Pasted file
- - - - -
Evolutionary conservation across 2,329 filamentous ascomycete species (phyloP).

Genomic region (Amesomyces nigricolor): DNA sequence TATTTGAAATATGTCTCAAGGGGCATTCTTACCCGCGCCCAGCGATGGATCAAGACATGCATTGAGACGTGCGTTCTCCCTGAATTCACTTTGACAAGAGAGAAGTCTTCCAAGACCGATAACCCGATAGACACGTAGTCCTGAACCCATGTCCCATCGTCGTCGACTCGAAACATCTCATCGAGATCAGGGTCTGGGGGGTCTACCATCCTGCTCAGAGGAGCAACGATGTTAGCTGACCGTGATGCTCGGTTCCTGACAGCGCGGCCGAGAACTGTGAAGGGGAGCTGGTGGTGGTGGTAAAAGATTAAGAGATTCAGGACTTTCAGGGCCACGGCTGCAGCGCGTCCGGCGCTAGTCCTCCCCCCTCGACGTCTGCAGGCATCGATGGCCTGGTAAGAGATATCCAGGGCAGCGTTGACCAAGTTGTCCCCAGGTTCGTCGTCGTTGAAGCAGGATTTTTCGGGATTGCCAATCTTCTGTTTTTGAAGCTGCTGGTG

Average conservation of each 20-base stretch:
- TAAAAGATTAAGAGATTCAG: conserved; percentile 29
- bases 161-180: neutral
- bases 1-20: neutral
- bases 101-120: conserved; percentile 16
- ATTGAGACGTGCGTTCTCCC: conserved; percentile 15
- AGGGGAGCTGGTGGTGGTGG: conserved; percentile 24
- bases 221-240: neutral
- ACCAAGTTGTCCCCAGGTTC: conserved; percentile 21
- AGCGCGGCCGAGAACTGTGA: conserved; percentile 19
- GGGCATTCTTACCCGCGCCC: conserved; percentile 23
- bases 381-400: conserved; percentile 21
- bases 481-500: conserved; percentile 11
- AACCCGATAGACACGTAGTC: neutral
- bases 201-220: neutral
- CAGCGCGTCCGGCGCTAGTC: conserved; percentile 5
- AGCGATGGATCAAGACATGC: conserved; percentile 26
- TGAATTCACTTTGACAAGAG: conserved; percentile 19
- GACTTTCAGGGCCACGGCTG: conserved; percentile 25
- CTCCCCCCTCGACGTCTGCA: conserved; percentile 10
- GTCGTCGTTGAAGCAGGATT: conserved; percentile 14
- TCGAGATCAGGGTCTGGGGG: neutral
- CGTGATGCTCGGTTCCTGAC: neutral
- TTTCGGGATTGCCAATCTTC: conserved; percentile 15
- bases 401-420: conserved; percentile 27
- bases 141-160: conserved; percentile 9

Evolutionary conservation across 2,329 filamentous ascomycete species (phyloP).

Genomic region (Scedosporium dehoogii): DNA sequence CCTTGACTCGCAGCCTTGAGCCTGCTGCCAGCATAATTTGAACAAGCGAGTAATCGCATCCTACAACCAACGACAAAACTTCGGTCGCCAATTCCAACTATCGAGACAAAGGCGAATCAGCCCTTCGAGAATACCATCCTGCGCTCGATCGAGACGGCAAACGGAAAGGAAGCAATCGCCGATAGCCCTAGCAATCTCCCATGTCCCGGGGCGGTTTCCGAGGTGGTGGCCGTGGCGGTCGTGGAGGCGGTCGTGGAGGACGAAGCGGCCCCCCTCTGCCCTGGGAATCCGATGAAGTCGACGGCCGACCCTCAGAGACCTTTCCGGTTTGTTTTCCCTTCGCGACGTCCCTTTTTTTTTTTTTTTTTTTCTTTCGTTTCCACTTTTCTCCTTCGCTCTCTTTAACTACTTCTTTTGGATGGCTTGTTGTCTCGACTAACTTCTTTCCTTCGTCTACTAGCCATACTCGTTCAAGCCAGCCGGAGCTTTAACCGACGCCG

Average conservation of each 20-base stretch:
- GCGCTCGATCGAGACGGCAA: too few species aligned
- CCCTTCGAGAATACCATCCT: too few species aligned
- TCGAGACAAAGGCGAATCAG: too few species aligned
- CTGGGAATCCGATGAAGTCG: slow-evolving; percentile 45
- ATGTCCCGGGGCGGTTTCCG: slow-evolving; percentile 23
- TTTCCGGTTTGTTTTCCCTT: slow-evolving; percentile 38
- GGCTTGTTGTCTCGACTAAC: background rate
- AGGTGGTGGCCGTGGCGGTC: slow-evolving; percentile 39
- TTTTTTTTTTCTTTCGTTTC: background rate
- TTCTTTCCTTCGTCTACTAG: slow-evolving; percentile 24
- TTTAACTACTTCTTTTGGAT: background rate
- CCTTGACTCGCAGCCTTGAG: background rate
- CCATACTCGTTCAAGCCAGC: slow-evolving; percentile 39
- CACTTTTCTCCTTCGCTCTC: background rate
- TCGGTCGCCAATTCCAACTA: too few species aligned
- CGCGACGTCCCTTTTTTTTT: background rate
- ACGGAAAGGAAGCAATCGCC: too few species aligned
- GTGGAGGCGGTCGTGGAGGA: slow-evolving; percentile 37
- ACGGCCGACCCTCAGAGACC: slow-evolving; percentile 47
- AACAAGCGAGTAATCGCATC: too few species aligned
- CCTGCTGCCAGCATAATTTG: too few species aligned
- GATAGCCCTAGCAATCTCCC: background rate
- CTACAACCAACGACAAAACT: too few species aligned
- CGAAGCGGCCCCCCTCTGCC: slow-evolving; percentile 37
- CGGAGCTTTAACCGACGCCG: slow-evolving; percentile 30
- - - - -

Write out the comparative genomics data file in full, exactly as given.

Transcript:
Evolutionary conservation across 2,329 filamentous ascomycete species (phyloP).

Genomic region (Amesomyces nigricolor): DNA sequence TATTTGAAATATGTCTCAAGGGGCATTCTTACCCGCGCCCAGCGATGGATCAAGACATGCATTGAGACGTGCGTTCTCCCTGAATTCACTTTGACAAGAGAGAAGTCTTCCAAGACCGATAACCCGATAGACACGTAGTCCTGAACCCATGTCCCATCGTCGTCGACTCGAAACATCTCATCGAGATCAGGGTCTGGGGGGTCTACCATCCTGCTCAGAGGAGCAACGATGTTAGCTGACCGTGATGCTCGGTTCCTGACAGCGCGGCCGAGAACTGTGAAGGGGAGCTGGTGGTGGTGGTAAAAGATTAAGAGATTCAGGACTTTCAGGGCCACGGCTGCAGCGCGTCCGGCGCTAGTCCTCCCCCCTCGACGTCTGCAGGCATCGATGGCCTGGTAAGAGATATCCAGGGCAGCGTTGACCAAGTTGTCCCCAGGTTCGTCGTCGTTGAAGCAGGATTTTTCGGGATTGCCAATCTTCTGTTTTTGAAGCTGCTGGTG

Average conservation of each 20-base stretch:
- TAAAAGATTAAGAGATTCAG: conserved; percentile 29
- bases 161-180: neutral
- bases 1-20: neutral
- bases 101-120: conserved; percentile 16
- ATTGAGACGTGCGTTCTCCC: conserved; percentile 15
- AGGGGAGCTGGTGGTGGTGG: conserved; percentile 24
- bases 221-240: neutral
- ACCAAGTTGTCCCCAGGTTC: conserved; percentile 21
- AGCGCGGCCGAGAACTGTGA: conserved; percentile 19
- GGGCATTCTTACCCGCGCCC: conserved; percentile 23
- bases 381-400: conserved; percentile 21
- bases 481-500: conserved; percentile 11
- AACCCGATAGACACGTAGTC: neutral
- bases 201-220: neutral
- CAGCGCGTCCGGCGCTAGTC: conserved; percentile 5
- AGCGATGGATCAAGACATGC: conserved; percentile 26
- TGAATTCACTTTGACAAGAG: conserved; percentile 19
- GACTTTCAGGGCCACGGCTG: conserved; percentile 25
- CTCCCCCCTCGACGTCTGCA: conserved; percentile 10
- GTCGTCGTTGAAGCAGGATT: conserved; percentile 14
- TCGAGATCAGGGTCTGGGGG: neutral
- CGTGATGCTCGGTTCCTGAC: neutral
- TTTCGGGATTGCCAATCTTC: conserved; percentile 15
- bases 401-420: conserved; percentile 27
- bases 141-160: conserved; percentile 9

Evolutionary conservation across 2,329 filamentous ascomycete species (phyloP).

Genomic region (Scedosporium dehoogii): DNA sequence CCTTGACTCGCAGCCTTGAGCCTGCTGCCAGCATAATTTGAACAAGCGAGTAATCGCATCCTACAACCAACGACAAAACTTCGGTCGCCAATTCCAACTATCGAGACAAAGGCGAATCAGCCCTTCGAGAATACCATCCTGCGCTCGATCGAGACGGCAAACGGAAAGGAAGCAATCGCCGATAGCCCTAGCAATCTCCCATGTCCCGGGGCGGTTTCCGAGGTGGTGGCCGTGGCGGTCGTGGAGGCGGTCGTGGAGGACGAAGCGGCCCCCCTCTGCCCTGGGAATCCGATGAAGTCGACGGCCGACCCTCAGAGACCTTTCCGGTTTGTTTTCCCTTCGCGACGTCCCTTTTTTTTTTTTTTTTTTTCTTTCGTTTCCACTTTTCTCCTTCGCTCTCTTTAACTACTTCTTTTGGATGGCTTGTTGTCTCGACTAACTTCTTTCCTTCGTCTACTAGCCATACTCGTTCAAGCCAGCCGGAGCTTTAACCGACGCCG

Average conservation of each 20-base stretch:
- GCGCTCGATCGAGACGGCAA: too few species aligned
- CCCTTCGAGAATACCATCCT: too few species aligned
- TCGAGACAAAGGCGAATCAG: too few species aligned
- CTGGGAATCCGATGAAGTCG: slow-evolving; percentile 45
- ATGTCCCGGGGCGGTTTCCG: slow-evolving; percentile 23
- TTTCCGGTTTGTTTTCCCTT: slow-evolving; percentile 38
- GGCTTGTTGTCTCGACTAAC: background rate
- AGGTGGTGGCCGTGGCGGTC: slow-evolving; percentile 39
- TTTTTTTTTTCTTTCGTTTC: background rate
- TTCTTTCCTTCGTCTACTAG: slow-evolving; percentile 24
- TTTAACTACTTCTTTTGGAT: background rate
- CCTTGACTCGCAGCCTTGAG: background rate
- CCATACTCGTTCAAGCCAGC: slow-evolving; percentile 39
- CACTTTTCTCCTTCGCTCTC: background rate
- TCGGTCGCCAATTCCAACTA: too few species aligned
- CGCGACGTCCCTTTTTTTTT: background rate
- ACGGAAAGGAAGCAATCGCC: too few species aligned
- GTGGAGGCGGTCGTGGAGGA: slow-evolving; percentile 37
- ACGGCCGACCCTCAGAGACC: slow-evolving; percentile 47
- AACAAGCGAGTAATCGCATC: too few species aligned
- CCTGCTGCCAGCATAATTTG: too few species aligned
- GATAGCCCTAGCAATCTCCC: background rate
- CTACAACCAACGACAAAACT: too few species aligned
- CGAAGCGGCCCCCCTCTGCC: slow-evolving; percentile 37
- CGGAGCTTTAACCGACGCCG: slow-evolving; percentile 30